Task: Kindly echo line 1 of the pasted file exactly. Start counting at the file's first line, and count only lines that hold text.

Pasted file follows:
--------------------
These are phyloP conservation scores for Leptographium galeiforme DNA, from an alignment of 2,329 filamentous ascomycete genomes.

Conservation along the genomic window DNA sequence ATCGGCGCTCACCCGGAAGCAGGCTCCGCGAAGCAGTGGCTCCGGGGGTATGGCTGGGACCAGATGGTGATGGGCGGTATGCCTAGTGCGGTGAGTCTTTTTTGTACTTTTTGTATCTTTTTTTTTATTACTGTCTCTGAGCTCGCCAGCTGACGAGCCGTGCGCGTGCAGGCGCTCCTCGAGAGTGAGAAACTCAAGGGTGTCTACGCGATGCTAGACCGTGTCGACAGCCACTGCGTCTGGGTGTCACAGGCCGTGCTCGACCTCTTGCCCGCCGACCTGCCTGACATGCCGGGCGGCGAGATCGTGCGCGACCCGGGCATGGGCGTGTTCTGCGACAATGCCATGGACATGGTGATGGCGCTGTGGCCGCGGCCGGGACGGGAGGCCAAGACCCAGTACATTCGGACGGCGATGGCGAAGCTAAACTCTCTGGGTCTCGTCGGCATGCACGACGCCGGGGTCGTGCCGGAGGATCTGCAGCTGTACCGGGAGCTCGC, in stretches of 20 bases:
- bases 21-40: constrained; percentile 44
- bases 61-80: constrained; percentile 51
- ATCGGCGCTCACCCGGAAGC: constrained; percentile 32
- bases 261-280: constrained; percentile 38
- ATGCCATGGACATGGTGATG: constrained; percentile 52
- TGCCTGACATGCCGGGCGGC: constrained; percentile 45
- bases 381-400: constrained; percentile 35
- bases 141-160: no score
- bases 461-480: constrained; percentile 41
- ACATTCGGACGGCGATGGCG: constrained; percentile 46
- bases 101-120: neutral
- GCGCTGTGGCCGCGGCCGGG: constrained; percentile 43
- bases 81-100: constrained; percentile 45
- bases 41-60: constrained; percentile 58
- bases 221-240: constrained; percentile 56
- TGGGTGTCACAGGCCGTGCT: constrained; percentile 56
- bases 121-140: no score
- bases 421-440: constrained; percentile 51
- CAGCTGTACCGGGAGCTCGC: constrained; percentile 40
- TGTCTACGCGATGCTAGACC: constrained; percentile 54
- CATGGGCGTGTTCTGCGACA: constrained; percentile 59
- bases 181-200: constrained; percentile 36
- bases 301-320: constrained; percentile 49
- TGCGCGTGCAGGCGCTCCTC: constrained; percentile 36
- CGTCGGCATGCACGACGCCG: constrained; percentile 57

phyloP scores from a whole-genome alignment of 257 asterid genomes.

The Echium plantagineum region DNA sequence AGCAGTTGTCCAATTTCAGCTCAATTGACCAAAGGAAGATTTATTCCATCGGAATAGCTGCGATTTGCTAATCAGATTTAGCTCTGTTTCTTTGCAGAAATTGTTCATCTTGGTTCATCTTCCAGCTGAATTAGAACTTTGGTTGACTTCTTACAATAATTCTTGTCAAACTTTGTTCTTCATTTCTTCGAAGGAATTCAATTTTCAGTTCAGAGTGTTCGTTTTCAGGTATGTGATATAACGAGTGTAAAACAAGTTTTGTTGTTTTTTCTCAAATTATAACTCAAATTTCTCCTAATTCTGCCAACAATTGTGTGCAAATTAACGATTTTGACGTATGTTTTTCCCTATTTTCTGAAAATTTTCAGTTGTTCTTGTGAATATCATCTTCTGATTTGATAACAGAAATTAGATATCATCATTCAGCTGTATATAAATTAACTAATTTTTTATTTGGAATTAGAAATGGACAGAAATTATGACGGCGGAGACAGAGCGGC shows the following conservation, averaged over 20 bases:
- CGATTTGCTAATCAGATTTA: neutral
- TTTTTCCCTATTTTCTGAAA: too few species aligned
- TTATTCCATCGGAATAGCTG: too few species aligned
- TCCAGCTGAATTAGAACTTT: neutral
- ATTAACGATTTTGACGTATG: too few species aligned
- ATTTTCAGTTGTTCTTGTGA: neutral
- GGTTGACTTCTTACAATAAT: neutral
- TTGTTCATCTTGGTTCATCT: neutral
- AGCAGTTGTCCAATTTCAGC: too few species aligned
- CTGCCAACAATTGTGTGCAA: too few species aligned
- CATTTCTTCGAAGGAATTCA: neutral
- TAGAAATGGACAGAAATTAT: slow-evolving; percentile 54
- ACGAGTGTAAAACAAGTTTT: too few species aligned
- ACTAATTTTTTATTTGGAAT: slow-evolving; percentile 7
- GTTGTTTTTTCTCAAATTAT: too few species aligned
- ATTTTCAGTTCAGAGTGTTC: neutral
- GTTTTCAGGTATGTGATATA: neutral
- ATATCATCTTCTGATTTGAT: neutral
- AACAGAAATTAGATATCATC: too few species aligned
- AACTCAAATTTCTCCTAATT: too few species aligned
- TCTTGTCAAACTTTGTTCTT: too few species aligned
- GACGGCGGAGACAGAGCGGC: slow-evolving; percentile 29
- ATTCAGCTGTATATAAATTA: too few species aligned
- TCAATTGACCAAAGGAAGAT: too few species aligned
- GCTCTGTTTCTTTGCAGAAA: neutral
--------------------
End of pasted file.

These are phyloP conservation scores for Leptographium galeiforme DNA, from an alignment of 2,329 filamentous ascomycete genomes.